The first few activities were probably quite sobering. In order to do the work required for change, it is necessary to identify why you are doing what you are doing, how it is affecting you and what you could do differently. Doing this is kind of like taking the bandage off an infected wound, in order to figure out what is wrong, exactly how bad it is, and determine a course of action. Up to this point, you have explored your reasons for use, your escape behaviors and how addiction and mental health issues have been impacting you. Now you will begin taking the first steps toward change.
It may seem very overwhelming, but there are a few things to remember…
Your past has made you who you are. You cannot change the past, but you can change how it impacts you in the present. For example, if you had a crappy childhood, nothing can change that. However, you can choose to be bitter, resentful and miserable now, or you can choose to make your present as happy as it can be, despite your past.
Everything you do is because it is more rewarding than the alternative. The catch in recovery is that it may not be as rewarding immediately. In your addiction, when you feel bad, you have a drink and … badda bing…. For a few minutes you don’t feel so bad (or anything for that matter) anymore. In recovery, it may initially suck to deal with whatever is causing the misery, but once you address it, then you will feel better (and it won’t bite you in the butt when you sober up like it did in your addiction).
Motivation involves not only identifying the reasons you want to change, but also addressing all of the reasons you do not want to (or are afraid to change). For example, maybe you want to stop smoking so you can breathe better and have more energy. That’s great. However, a part of you also really does not want to give up the relaxing sensation that you get from smoking. The key is to find something else that accomplishes the same thing as smoking—exercise, meditation, journaling…
Before you can achieve sustained recovery, you need to get honest with yourself about how bad things have gotten because of your addiction(s), depression, anxiety and anger. That means not justifying, minimizing, blaming other people or selectively forgetting things you do not really want to remember. As you embark on your recovery journey, you may find that, after a few weeks, you have forgotten how bad it was. You may start making excuses and trying to convince yourself that it actually wasn’t that bad. This is your addicted mind’s way of trying to hold on to the addiction. Review the activities you have done up until this point to remind yourself why it is worth it, how bad it was and what a happy, healthy future could hold. Likewise, as you start feeling a little bit better you may get over confident and think “I’ve got this licked!” It is important to keep working and focusing on new behaviors, so you don’t fall back into the old ones.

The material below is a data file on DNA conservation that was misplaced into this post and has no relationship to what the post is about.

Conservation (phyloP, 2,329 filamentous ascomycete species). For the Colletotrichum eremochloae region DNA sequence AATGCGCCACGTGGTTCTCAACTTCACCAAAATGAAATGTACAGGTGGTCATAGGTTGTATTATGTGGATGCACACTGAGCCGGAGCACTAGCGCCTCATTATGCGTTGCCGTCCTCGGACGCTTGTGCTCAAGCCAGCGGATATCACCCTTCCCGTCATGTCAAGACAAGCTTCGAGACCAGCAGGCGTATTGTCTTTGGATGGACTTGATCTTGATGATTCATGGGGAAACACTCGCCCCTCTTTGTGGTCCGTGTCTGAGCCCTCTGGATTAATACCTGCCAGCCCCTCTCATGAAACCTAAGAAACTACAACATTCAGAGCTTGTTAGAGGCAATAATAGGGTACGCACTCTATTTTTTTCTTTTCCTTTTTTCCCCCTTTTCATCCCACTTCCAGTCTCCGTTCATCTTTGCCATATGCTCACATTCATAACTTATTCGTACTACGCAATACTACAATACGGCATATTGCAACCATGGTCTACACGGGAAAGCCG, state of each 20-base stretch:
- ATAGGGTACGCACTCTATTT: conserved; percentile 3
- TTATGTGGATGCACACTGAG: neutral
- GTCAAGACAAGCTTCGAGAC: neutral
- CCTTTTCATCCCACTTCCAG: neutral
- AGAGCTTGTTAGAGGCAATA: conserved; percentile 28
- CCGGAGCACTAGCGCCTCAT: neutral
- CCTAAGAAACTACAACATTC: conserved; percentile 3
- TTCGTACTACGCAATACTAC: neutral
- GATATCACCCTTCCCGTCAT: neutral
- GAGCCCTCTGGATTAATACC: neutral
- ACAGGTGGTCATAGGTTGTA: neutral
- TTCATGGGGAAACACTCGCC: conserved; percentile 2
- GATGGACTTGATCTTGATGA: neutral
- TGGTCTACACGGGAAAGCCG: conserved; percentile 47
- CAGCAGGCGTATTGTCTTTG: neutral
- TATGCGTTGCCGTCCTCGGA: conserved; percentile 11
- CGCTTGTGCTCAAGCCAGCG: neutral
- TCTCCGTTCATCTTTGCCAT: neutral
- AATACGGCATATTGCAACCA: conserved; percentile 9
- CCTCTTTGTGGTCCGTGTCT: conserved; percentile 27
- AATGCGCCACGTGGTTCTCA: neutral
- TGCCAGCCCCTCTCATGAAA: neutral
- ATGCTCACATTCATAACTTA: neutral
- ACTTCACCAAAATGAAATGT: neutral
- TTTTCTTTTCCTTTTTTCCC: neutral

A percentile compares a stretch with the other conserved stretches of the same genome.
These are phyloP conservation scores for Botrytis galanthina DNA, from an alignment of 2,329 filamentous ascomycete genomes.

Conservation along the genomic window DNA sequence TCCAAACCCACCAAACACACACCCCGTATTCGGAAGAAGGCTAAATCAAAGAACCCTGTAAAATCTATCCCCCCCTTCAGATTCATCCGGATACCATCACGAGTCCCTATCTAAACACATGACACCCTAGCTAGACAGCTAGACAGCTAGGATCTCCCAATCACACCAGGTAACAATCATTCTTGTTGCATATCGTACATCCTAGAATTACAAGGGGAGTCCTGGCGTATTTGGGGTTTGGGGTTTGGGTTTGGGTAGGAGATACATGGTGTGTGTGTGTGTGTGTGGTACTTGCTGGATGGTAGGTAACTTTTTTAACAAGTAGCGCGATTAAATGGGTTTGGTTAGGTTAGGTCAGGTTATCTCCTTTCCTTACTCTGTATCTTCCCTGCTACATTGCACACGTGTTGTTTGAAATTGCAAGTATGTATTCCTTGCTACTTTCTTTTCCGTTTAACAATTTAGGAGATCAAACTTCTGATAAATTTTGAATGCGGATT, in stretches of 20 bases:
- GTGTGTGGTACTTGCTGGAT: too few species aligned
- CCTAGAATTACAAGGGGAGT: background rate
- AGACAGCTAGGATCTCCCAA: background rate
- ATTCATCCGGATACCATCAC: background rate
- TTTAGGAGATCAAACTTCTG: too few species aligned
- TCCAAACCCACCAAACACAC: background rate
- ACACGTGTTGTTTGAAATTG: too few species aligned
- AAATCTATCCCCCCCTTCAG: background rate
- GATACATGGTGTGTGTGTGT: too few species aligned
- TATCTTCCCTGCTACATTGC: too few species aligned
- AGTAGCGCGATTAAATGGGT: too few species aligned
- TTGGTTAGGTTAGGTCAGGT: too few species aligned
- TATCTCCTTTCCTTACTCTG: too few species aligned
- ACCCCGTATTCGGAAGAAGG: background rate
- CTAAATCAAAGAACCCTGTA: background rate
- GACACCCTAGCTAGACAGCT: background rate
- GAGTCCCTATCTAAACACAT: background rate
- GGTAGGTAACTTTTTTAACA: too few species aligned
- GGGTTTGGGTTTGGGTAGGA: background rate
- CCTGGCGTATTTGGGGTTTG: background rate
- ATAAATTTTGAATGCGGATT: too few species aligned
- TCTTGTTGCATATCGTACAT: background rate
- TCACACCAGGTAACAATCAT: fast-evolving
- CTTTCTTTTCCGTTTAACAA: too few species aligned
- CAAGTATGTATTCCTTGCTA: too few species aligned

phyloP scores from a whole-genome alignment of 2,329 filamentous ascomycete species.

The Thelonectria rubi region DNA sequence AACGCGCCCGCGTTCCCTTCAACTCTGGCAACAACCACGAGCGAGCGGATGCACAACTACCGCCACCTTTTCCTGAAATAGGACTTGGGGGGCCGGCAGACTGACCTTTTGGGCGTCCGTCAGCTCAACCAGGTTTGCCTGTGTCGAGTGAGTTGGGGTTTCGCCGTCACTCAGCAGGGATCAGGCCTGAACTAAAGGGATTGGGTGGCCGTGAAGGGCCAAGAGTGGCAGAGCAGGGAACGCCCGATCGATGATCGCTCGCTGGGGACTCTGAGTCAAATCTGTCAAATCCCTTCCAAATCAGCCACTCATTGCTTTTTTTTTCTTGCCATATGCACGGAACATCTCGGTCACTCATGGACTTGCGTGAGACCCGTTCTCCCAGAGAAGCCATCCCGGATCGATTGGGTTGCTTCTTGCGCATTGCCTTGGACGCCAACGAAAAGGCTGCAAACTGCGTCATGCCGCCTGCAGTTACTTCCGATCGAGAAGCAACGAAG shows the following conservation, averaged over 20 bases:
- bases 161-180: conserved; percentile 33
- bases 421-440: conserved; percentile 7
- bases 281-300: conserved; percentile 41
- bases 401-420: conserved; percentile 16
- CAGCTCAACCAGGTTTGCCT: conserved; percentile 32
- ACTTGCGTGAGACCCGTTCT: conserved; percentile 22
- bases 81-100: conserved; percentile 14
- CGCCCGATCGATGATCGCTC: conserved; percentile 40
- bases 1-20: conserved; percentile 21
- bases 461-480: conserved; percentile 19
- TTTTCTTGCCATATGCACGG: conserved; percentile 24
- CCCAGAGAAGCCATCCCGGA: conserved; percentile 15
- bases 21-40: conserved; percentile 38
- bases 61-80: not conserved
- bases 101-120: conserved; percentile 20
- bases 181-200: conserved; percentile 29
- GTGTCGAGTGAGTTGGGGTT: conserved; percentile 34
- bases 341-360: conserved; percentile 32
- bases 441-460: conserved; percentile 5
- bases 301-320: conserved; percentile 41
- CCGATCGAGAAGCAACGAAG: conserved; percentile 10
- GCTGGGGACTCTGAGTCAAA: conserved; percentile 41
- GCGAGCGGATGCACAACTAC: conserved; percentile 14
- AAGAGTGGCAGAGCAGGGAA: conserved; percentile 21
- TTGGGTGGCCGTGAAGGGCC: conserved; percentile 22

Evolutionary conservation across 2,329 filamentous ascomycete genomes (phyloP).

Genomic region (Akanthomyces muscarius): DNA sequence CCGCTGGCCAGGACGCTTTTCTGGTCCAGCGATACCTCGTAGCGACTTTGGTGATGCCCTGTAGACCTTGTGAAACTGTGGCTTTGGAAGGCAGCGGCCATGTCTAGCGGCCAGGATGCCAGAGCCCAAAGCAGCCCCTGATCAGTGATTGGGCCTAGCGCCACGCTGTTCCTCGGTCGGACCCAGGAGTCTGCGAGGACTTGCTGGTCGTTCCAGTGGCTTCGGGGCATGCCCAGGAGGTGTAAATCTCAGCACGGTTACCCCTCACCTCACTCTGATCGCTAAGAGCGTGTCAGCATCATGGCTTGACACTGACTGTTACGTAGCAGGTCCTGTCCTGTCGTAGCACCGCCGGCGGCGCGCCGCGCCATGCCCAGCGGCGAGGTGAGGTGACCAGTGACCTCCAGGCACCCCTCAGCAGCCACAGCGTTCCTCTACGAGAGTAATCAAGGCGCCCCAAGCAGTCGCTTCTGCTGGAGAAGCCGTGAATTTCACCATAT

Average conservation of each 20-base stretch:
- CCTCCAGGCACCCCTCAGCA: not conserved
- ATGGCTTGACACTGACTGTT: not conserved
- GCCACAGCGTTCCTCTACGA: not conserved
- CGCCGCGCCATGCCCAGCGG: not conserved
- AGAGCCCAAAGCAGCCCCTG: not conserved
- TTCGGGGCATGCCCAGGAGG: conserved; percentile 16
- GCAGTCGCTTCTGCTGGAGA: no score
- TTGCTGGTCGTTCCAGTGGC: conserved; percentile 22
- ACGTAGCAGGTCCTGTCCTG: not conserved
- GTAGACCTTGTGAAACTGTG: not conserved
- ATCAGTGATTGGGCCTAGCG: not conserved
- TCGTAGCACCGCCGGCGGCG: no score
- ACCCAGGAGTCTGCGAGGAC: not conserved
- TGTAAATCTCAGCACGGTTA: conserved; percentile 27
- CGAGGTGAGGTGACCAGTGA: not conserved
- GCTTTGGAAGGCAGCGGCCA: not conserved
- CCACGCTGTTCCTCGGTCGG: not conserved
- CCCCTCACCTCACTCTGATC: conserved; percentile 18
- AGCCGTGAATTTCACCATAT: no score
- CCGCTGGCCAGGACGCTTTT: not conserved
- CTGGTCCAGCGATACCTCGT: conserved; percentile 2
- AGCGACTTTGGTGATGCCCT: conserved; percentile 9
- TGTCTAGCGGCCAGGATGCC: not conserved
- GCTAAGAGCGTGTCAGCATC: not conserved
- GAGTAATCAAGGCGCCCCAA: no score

(Preview) Activity: Taking the First Step
We admit that we are powerless over our addiction(s) and/or mental health issues and that life has become unmanageable because of these behaviors and feelings. *Note: This does not mean you will always be powerless. It means you currently do not have the tools to deal with these issues. (Kinda like when you finally convince your spouse to call a professional to fix the leaky faucet).
I admit that I am powerless over ____________________________________and the presence of these things in my life has made my life unmanageable.
Admitted is a hard word. It may make you feel like you are confessing to something, or telling a secret. It is against addicted family rules to talk, trust, feel or tell secrets. Sometimes admitting something to yourself is harder than admitting it to someone else. It takes a lot of courage to admit you are not perfect. You will explore what perfection means to you later, but before you go any further, repeat the following to yourself:
“Nobody is perfect.” “Nobody can do everything all of the time.”
Ask yourself, “If my child came to me and admitted that he or she had a problem, would I think less of him or her?” No, you would not. You would hurt for him. You would want to make it better, but you would not stop loving him.
(Preview) Activity: Power, Powerlessness and Unmanageability
Make a list of all of the things in your life that have become unmanageable (such as relationships, finances, health, etc). Make a decision right now to stop trying to change those things you cannot change. Instead, change how you feel about or react to those things, or change the situation.
- Unmanageable thing: Relationships
- What parts I can change: My honesty, willingness to communicate and trust
- What parts I cannot change: Other people’s behavior—Instead of staying angry over something I cannot change, I can choose whether to keep them in my life
(The rest of these activities are included in the workbook and walk you through the concepts of admitting something and power, powerlessness, and unmanageability)